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Proteomics approach for diagnosing bladder cancer

Scientists have joined forces to translate proteomics technology for discovering cancer biomarkers. DECANBIO project scientists’ focused on the development of high-throughput methods for non-invasive bladder cancer diagnosis from patient urine.
Proteomics approach for diagnosing bladder cancer
Technological advances over the years have enabled high-throughput analysis of a large number of samples. The challenge, however, is to be able to translate the generated data into biomarker assays that could be used for clinical diagnosis

EU –fundingof the DECANBIO project brought together experts in proteomics and transcriptomics to identify novel candidate biomarkers for bladder cancer in urine. Urine constitutes a largely unexplored clinical body fluid that could prove invaluable for biomarker discovery. To this end, partners collected over 1 000 urine samples of patients with bladder cancer and of controls for a biobank. These were linked to a database containing patient information, clinical and diagnostic data.

Following the analysis of various literature sources, protein databanks and bladder cancer data, researchers generated a list of 270 proteins associated with bladder cancer. A large-scale proteomics screening of 69 patients and 30 controls was done to detect these proteins in urine samples. Scientists first performed two-dimensional (2D) electrophoresis of proteins from urinary samples. Then mass spectrometric analysis of peptides using accurate mass and retention time tags (AMT) was conducted. Researchers’ were thus able to calculate peptide mass for unique correlation to its parent protein.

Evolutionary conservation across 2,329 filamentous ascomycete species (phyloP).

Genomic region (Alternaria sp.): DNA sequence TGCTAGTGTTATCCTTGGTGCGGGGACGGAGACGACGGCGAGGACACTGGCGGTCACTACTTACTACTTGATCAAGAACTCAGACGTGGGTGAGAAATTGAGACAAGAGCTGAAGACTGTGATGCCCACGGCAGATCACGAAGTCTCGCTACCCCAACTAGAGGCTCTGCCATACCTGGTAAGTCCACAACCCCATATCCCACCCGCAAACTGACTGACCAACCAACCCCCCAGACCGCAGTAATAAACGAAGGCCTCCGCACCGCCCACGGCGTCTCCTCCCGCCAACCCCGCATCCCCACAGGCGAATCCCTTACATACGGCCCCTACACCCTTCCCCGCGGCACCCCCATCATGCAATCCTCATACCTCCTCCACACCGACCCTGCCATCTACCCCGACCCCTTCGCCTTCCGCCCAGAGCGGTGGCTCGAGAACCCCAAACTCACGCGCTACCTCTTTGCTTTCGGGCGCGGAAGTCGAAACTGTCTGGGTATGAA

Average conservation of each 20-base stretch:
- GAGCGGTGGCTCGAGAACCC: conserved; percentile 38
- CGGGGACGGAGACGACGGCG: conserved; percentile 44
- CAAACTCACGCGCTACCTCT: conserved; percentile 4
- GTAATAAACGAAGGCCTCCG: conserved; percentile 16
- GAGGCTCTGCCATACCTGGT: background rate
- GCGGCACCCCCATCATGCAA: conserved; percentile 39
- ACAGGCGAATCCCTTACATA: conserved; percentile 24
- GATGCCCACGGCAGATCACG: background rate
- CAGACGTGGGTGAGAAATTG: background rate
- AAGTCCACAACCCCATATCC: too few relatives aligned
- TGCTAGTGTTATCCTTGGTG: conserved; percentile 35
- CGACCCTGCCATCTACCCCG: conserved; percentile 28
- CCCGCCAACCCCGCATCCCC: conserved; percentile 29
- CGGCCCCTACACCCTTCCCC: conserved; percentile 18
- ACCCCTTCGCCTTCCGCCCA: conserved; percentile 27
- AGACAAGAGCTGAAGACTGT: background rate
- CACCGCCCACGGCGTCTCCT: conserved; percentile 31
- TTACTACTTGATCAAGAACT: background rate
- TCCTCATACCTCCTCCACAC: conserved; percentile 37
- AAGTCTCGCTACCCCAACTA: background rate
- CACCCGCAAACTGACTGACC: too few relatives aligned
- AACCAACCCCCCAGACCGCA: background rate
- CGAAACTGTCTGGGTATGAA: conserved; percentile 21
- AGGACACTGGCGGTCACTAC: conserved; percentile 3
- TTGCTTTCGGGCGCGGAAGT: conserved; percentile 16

To exclude potential false positives results, partners developed selected reaction monitoring (SRM) mass spectrometry methods for accurately quantifying urinary proteins. Using this approach, it was possible to detect and validate over 330 peptides originating from 138 candidate protein biomarkers.

Most importantly, a list of 24 biomarkers demonstrated differentiation between bladder cancer patients’ urine and normal patients’ urine (those suspected but negative for bladder cancer). The differential expression and implication of these proteins in bladder cancer should now be verified by ELISAs on larger cohorts.

Another significant DECANBIO discovery was that some gene products were truncated or extended in bladder cancer patients and therefore should be detectable in the urine of those patients. A patent for this new concept of bladder cancer detection in combination with protein biomarkers is in preparation.

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